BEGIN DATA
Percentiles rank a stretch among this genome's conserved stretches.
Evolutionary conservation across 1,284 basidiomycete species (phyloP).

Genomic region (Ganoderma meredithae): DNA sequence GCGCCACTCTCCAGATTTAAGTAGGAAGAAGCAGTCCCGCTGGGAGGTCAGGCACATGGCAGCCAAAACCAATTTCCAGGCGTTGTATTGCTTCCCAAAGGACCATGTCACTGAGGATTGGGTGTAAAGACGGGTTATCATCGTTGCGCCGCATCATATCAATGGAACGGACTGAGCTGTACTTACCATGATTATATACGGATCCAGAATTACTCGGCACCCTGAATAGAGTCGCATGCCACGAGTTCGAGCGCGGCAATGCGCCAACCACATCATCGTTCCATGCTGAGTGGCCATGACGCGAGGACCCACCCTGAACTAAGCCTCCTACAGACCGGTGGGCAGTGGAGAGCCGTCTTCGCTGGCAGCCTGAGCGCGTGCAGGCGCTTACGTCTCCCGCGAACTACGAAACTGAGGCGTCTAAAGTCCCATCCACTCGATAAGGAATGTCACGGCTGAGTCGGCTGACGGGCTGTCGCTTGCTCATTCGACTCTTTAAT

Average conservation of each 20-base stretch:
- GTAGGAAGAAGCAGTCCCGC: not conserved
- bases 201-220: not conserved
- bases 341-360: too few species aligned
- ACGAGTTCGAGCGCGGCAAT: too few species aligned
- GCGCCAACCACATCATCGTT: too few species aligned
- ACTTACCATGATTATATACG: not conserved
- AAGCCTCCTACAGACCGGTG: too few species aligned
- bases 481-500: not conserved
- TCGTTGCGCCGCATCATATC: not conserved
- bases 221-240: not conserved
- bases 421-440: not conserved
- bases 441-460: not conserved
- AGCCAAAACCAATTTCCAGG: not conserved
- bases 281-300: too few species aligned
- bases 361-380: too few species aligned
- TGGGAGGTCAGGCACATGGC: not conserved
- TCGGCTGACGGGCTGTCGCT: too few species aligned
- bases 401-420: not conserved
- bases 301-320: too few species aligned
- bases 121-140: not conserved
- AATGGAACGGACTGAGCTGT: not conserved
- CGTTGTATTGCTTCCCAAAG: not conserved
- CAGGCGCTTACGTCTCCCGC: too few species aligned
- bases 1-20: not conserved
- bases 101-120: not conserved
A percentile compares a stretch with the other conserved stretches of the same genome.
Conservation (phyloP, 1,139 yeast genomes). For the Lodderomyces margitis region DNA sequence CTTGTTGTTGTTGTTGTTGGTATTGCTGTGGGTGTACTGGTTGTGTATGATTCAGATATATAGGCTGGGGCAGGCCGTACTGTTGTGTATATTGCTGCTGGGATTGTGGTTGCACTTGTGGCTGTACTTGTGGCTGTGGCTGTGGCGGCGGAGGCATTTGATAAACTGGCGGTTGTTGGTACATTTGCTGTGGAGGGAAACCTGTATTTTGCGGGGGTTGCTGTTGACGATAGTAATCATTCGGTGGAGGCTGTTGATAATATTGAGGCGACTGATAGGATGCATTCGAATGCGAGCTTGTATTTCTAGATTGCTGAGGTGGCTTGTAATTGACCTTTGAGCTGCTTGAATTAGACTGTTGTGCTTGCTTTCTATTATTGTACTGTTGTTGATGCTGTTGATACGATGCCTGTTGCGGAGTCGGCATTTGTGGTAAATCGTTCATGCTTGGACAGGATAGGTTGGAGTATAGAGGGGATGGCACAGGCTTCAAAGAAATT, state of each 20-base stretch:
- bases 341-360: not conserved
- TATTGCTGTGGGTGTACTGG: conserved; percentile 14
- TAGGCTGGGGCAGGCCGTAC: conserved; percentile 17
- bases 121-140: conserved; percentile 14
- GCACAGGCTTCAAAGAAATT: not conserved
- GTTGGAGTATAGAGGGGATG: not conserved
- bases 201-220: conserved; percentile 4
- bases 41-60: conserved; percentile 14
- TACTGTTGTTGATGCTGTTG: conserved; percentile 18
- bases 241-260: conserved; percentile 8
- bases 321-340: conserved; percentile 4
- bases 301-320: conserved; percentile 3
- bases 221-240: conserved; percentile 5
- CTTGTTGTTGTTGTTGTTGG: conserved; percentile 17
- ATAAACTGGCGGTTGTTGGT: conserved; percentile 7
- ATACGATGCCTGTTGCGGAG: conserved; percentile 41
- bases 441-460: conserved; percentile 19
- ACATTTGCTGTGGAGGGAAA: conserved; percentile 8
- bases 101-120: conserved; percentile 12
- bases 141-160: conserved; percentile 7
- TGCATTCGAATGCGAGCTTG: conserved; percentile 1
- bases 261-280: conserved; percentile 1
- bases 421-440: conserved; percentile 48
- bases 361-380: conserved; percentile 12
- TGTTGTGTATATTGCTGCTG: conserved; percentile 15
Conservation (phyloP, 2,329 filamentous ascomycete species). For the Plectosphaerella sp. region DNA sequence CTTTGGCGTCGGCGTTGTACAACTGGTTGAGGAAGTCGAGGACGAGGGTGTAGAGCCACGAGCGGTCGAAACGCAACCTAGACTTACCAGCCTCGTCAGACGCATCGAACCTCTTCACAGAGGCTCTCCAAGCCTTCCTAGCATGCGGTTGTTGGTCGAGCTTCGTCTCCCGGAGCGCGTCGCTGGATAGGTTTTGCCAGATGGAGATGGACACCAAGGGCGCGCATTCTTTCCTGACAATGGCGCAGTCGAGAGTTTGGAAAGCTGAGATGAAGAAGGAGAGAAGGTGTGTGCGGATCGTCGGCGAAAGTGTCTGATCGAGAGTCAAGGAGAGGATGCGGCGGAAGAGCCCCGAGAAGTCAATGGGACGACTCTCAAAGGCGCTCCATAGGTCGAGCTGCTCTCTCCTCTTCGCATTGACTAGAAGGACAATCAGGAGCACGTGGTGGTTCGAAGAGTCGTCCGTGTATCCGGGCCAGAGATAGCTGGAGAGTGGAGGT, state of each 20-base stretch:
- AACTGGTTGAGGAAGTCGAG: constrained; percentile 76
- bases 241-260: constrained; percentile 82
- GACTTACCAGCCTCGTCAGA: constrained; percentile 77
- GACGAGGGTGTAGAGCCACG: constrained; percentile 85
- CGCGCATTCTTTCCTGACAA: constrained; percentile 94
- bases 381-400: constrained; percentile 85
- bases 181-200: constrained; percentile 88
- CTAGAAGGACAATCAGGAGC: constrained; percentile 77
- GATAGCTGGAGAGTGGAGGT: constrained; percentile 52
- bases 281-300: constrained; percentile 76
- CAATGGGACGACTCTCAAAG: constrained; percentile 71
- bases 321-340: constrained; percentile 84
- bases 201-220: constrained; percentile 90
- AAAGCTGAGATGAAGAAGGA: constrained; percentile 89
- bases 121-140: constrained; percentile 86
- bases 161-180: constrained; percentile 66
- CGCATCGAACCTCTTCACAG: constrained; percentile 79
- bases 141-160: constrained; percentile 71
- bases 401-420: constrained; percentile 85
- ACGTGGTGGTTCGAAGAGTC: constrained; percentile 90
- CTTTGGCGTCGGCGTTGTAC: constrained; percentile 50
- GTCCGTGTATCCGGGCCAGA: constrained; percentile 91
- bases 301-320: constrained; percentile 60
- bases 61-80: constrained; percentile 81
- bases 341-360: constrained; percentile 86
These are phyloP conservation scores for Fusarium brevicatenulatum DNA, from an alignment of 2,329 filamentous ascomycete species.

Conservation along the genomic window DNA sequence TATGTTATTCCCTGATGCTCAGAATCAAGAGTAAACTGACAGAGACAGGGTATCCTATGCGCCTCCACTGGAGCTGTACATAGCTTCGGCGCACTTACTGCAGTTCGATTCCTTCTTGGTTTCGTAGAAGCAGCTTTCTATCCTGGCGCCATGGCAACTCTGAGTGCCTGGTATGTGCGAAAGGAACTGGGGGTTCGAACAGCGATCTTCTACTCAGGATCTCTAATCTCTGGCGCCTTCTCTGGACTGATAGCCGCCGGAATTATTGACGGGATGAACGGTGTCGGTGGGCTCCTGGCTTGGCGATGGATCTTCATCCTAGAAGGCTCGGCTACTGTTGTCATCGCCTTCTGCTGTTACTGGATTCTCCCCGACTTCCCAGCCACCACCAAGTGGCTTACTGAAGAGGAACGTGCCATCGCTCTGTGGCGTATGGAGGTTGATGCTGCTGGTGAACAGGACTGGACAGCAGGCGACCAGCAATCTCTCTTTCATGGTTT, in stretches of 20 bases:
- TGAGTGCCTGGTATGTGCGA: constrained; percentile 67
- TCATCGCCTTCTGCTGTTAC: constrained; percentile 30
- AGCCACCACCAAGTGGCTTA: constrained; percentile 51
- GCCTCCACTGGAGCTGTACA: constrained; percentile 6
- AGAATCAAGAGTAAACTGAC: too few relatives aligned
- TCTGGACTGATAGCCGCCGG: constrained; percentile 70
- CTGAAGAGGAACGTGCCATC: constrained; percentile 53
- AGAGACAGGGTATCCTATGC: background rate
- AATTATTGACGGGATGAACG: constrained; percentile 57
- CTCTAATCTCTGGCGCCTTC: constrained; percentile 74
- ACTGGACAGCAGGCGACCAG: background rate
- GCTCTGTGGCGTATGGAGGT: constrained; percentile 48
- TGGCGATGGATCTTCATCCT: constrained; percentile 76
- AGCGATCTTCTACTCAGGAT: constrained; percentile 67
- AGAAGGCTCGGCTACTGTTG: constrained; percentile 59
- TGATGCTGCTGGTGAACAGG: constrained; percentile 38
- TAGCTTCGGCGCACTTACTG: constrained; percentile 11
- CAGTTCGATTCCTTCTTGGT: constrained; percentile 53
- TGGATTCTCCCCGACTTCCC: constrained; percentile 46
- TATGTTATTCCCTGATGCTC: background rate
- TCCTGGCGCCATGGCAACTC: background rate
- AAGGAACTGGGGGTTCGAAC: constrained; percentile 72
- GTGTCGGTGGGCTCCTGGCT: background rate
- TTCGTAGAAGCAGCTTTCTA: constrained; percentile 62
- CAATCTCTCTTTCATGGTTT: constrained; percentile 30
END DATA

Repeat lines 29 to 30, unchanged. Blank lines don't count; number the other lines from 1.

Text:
- bases 101-120: not conserved
A percentile compares a stretch with the other conserved stretches of the same genome.